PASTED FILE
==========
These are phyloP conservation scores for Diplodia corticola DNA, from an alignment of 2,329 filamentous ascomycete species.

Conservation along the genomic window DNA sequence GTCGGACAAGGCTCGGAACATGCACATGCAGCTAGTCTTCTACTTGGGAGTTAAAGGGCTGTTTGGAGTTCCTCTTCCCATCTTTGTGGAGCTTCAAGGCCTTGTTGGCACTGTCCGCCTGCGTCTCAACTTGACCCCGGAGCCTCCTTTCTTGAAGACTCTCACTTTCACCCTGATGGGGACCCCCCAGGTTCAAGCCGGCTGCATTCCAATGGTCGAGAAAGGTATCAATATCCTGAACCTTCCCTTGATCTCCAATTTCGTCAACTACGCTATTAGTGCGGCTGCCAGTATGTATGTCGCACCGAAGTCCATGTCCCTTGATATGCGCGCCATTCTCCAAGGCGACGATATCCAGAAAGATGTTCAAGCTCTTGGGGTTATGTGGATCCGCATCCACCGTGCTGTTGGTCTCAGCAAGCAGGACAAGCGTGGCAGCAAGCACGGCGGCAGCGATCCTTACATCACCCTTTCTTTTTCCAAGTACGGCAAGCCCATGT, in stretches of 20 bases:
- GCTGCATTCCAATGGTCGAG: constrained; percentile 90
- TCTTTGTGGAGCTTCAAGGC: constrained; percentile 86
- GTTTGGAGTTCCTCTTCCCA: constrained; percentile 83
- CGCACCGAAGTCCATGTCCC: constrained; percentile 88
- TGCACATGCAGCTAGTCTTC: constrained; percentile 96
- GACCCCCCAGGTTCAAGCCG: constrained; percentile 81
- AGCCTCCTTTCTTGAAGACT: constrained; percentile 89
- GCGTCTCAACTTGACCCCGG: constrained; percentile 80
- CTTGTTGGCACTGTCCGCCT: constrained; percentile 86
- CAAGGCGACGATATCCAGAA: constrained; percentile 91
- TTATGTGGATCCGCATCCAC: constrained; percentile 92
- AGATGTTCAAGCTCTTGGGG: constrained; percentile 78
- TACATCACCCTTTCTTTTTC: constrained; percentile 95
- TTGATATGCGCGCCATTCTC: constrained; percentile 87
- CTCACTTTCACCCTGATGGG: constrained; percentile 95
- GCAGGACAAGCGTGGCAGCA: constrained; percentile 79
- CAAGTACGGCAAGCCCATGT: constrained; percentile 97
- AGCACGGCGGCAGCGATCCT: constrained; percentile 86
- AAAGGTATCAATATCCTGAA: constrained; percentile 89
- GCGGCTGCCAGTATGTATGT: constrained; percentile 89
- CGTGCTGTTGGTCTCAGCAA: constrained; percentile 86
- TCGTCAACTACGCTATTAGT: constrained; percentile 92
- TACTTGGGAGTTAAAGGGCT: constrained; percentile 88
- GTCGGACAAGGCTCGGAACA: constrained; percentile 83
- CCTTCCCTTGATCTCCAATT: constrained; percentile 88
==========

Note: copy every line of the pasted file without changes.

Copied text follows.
These are phyloP conservation scores for Diplodia corticola DNA, from an alignment of 2,329 filamentous ascomycete species.

Conservation along the genomic window DNA sequence GTCGGACAAGGCTCGGAACATGCACATGCAGCTAGTCTTCTACTTGGGAGTTAAAGGGCTGTTTGGAGTTCCTCTTCCCATCTTTGTGGAGCTTCAAGGCCTTGTTGGCACTGTCCGCCTGCGTCTCAACTTGACCCCGGAGCCTCCTTTCTTGAAGACTCTCACTTTCACCCTGATGGGGACCCCCCAGGTTCAAGCCGGCTGCATTCCAATGGTCGAGAAAGGTATCAATATCCTGAACCTTCCCTTGATCTCCAATTTCGTCAACTACGCTATTAGTGCGGCTGCCAGTATGTATGTCGCACCGAAGTCCATGTCCCTTGATATGCGCGCCATTCTCCAAGGCGACGATATCCAGAAAGATGTTCAAGCTCTTGGGGTTATGTGGATCCGCATCCACCGTGCTGTTGGTCTCAGCAAGCAGGACAAGCGTGGCAGCAAGCACGGCGGCAGCGATCCTTACATCACCCTTTCTTTTTCCAAGTACGGCAAGCCCATGT, in stretches of 20 bases:
- GCTGCATTCCAATGGTCGAG: constrained; percentile 90
- TCTTTGTGGAGCTTCAAGGC: constrained; percentile 86
- GTTTGGAGTTCCTCTTCCCA: constrained; percentile 83
- CGCACCGAAGTCCATGTCCC: constrained; percentile 88
- TGCACATGCAGCTAGTCTTC: constrained; percentile 96
- GACCCCCCAGGTTCAAGCCG: constrained; percentile 81
- AGCCTCCTTTCTTGAAGACT: constrained; percentile 89
- GCGTCTCAACTTGACCCCGG: constrained; percentile 80
- CTTGTTGGCACTGTCCGCCT: constrained; percentile 86
- CAAGGCGACGATATCCAGAA: constrained; percentile 91
- TTATGTGGATCCGCATCCAC: constrained; percentile 92
- AGATGTTCAAGCTCTTGGGG: constrained; percentile 78
- TACATCACCCTTTCTTTTTC: constrained; percentile 95
- TTGATATGCGCGCCATTCTC: constrained; percentile 87
- CTCACTTTCACCCTGATGGG: constrained; percentile 95
- GCAGGACAAGCGTGGCAGCA: constrained; percentile 79
- CAAGTACGGCAAGCCCATGT: constrained; percentile 97
- AGCACGGCGGCAGCGATCCT: constrained; percentile 86
- AAAGGTATCAATATCCTGAA: constrained; percentile 89
- GCGGCTGCCAGTATGTATGT: constrained; percentile 89
- CGTGCTGTTGGTCTCAGCAA: constrained; percentile 86
- TCGTCAACTACGCTATTAGT: constrained; percentile 92
- TACTTGGGAGTTAAAGGGCT: constrained; percentile 88
- GTCGGACAAGGCTCGGAACA: constrained; percentile 83
- CCTTCCCTTGATCTCCAATT: constrained; percentile 88